I am not persuaded by your argument because I don't think you've tested your hypothesis, nor do I think that there is a real fit between the academic studies you contend support your theory, and your conclusions. I will agree that it appears as though you've convinced yourself and think you have a good case. Personally, I would not buy a product that is marketed with alleged "scientific proof," when the theory remains unproven. From my perspective, it is misleading. If you want to send me a pair of free gizmos to test for you according to designated protocols, or are asking me to participate in a research trial, well then, I probably would not ignore that type of request. If you are asking me whether I want to pay good money for a product that is based upon your inferences, I'm more skeptical.
     
    Good luck, and it is an interesting discussion in any event.
     
     
  11. Fday

    Fday New Member

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    Hey, the argument I am making applies to everyone whether they have or don't have my product. I simply believe this is a big enough deal for those who do time-trial events (pretty much every triathlete) that I have incorporated the ability to experiment with this idea into my product.
     
    Some people are early adopters and some aren't. You clearly are not.
     
     
     
  12. frenchyge

    frenchyge New Member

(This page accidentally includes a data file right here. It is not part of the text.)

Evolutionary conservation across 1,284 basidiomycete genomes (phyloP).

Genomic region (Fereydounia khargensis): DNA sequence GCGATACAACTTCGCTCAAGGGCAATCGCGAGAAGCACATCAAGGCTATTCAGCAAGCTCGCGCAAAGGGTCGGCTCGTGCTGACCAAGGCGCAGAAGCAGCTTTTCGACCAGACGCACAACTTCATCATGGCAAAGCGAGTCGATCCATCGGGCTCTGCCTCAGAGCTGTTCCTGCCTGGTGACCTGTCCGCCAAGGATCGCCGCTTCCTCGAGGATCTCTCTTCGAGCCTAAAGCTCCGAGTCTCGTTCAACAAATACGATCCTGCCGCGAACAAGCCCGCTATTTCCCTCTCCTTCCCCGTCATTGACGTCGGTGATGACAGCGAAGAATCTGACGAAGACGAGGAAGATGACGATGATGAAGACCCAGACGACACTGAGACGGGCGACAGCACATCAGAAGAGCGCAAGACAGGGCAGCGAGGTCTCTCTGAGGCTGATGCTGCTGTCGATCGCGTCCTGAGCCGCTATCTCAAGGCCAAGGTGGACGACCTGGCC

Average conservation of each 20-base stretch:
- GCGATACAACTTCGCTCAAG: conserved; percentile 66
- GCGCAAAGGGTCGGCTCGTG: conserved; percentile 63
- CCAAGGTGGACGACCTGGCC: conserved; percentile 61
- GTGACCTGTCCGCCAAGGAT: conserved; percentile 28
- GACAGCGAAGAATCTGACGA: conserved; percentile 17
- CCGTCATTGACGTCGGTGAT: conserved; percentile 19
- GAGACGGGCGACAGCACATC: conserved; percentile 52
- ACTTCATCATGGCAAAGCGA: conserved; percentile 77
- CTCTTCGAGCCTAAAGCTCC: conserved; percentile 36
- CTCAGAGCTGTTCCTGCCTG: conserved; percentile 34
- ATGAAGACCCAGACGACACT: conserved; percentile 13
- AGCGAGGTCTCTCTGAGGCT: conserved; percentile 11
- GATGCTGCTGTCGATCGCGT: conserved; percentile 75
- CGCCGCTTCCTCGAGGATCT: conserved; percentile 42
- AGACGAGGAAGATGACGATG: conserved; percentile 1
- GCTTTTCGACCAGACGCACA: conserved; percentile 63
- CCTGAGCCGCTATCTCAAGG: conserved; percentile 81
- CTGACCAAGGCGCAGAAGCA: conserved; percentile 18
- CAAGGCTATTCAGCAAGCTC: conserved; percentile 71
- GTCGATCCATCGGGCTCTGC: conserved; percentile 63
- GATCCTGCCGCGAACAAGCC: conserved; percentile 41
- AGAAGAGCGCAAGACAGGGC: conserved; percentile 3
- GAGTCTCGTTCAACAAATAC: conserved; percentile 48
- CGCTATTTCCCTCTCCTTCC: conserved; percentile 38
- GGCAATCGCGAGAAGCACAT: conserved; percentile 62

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    I'm with Frank on this one, ie, even if the effect of receiving oral sex before a competition cannot be statistically proven to exist, a rider would be crazy to ignore the advantage, however small, that it could provide. I'm going to try to incorporate this into my competition regimen effective immediately.
     
     
  13. frenchyge

    frenchyge New Member

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    Frank, did I miss where the sustained, submaximal testing results showed a difference related to crank length?
     
    The study you referenced was for maximal power testing, was it not?
     
  14. fergie

    fergie Member

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    Your not supposed to have noticed that!
     
    Frank, quick put some more bells, whistles, special effects and better music into your next spamformercial, people are watching and still paying attention to the details!!!
     
  15. swampy1970

    swampy1970 Well-Known Member

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    Shortening cranks would have other 'fun' implications. Just imagine all the extra cornering clearance you'd get... that'd be worth it if you were a crit guy or just fancied putting guys through hell on a technical road course. You lower the weight of the cyclist and you get other 'cornering' benefits too. Less weight too - if you're a weight weenie - shorter cranks, shorter seat tubes, less frame material... all dependant to what extremes you take it too.